- Longer transit times: Due to the attacks and the threat of further attacks, many shipping companies have decided to reroute their vessels through the Cape of Good Hope, encircling Africa, instead of using the Red Sea route. This adds about 14-20 days to the transit time, depending on the destination. This also increases the fuel consumption and the carbon footprint of the shipping industry.
- Disrupted supply chains: Due to the longer transit times and the higher freight rates, many importers and exporters have faced disruptions in their supply chains, as they have to deal with delays, shortages, and higher costs of their goods. This affects the availability and affordability of many products, such as electronics, clothing, food, and medical supplies, especially in Europe and the US, which are major markets for the Red Sea route. This also affects the competitiveness and profitability of many businesses that rely on the Red Sea trade.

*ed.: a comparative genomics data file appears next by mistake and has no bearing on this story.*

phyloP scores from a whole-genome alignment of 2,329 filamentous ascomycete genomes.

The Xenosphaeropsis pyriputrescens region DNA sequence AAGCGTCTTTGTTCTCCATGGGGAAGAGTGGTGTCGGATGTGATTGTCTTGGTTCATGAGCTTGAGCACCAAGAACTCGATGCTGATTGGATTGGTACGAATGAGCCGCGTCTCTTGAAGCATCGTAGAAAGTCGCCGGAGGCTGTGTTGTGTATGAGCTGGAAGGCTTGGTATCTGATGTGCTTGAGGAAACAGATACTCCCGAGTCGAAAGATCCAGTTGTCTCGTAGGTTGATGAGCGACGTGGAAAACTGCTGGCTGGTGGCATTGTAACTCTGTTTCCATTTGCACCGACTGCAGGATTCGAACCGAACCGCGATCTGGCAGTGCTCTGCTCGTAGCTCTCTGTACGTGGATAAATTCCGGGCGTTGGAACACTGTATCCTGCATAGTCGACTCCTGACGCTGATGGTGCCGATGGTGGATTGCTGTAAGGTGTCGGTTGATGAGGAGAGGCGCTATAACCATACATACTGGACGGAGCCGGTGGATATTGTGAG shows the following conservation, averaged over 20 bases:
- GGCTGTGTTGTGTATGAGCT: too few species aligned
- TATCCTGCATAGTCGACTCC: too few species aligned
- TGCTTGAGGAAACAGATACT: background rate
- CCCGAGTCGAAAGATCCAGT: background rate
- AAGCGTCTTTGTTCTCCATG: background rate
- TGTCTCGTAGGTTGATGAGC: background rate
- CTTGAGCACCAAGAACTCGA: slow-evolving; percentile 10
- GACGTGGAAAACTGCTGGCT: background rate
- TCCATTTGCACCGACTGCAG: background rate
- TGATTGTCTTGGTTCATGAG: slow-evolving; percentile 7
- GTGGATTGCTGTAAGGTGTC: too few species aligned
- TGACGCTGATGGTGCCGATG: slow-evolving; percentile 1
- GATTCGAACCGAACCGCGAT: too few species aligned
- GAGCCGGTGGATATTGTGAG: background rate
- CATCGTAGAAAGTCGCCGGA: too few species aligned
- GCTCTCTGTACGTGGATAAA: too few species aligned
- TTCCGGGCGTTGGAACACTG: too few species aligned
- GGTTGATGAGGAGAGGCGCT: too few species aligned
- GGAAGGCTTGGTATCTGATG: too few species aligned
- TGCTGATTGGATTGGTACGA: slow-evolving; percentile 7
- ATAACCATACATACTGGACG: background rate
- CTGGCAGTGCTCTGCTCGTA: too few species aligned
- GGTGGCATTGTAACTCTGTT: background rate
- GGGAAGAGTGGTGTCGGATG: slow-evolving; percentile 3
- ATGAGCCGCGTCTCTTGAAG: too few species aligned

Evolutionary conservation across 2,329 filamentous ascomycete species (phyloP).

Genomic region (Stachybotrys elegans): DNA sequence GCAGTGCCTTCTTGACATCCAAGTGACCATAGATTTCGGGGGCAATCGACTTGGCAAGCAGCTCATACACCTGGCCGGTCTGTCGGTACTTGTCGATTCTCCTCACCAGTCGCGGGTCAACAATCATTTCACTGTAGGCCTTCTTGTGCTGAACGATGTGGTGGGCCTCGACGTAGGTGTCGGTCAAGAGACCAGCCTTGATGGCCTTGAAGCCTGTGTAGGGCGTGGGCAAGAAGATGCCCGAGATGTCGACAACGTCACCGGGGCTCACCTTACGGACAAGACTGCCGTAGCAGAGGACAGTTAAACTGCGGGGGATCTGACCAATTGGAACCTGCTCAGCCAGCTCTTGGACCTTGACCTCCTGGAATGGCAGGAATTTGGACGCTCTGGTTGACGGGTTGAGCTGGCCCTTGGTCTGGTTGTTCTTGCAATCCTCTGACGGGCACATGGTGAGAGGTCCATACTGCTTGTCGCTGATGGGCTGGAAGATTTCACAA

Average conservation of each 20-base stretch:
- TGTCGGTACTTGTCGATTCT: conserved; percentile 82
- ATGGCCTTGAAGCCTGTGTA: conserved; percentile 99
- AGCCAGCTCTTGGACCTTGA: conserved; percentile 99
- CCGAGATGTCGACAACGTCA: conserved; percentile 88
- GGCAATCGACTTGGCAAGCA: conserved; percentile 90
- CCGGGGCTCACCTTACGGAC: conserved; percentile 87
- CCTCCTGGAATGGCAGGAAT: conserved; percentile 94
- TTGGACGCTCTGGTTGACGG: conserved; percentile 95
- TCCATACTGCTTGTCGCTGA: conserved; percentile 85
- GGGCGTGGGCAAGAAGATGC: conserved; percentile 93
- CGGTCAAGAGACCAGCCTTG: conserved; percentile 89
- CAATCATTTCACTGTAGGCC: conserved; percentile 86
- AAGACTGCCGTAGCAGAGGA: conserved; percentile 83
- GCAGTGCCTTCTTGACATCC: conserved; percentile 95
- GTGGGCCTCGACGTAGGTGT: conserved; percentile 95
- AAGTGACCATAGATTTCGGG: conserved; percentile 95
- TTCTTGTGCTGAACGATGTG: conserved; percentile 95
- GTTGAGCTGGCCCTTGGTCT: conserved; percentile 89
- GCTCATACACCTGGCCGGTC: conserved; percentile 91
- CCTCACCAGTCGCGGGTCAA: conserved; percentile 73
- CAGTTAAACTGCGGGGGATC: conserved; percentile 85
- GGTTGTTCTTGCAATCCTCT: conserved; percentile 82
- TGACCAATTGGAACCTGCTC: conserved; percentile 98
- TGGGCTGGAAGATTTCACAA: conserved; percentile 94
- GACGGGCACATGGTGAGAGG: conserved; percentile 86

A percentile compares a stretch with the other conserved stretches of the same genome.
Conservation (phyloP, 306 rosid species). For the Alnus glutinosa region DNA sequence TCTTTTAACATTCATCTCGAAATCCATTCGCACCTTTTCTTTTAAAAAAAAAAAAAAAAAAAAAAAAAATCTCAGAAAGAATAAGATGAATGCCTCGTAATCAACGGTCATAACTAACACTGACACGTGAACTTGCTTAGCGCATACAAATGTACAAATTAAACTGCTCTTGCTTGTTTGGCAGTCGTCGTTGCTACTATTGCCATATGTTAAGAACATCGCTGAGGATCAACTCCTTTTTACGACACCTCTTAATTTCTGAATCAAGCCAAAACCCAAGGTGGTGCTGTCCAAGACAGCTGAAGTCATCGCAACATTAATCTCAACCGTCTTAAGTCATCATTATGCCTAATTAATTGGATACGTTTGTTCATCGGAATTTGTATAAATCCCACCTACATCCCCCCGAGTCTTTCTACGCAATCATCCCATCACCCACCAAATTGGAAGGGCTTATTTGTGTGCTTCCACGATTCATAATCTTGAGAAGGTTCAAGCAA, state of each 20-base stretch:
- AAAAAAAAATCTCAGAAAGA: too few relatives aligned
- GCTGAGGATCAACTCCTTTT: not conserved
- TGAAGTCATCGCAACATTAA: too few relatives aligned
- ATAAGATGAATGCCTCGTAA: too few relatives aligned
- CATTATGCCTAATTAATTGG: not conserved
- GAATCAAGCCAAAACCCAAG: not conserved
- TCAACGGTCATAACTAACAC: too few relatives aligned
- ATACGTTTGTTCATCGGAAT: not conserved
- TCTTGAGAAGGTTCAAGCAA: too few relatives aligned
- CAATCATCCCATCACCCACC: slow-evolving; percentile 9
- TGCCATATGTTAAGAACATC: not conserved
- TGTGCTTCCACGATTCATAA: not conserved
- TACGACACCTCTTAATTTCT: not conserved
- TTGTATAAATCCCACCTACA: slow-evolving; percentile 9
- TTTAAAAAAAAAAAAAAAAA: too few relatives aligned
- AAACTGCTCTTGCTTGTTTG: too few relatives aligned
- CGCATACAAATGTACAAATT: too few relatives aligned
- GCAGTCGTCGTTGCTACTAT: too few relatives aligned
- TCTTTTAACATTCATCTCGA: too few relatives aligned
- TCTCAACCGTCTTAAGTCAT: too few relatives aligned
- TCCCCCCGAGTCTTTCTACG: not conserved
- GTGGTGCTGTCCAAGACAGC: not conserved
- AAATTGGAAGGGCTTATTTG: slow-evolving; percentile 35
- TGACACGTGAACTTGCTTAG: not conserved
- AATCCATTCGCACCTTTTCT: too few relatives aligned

The implications of the Red Sea crisis for global trade and security
The Red Sea crisis has implications for global trade and security, as it poses a challenge to the stability and prosperity of the region and the world. Some of the implications of the crisis are:
- Increased inflation and economic slowdown: Due to the higher shipping costs and the disrupted supply chains, many countries and regions may face increased inflation and economic slowdown, as the prices of many goods and services may rise and the demand may fall. This may affect the recovery and growth of the global economy, which is already struggling with the effects of the COVID-19 pandemic and the climate change crisis.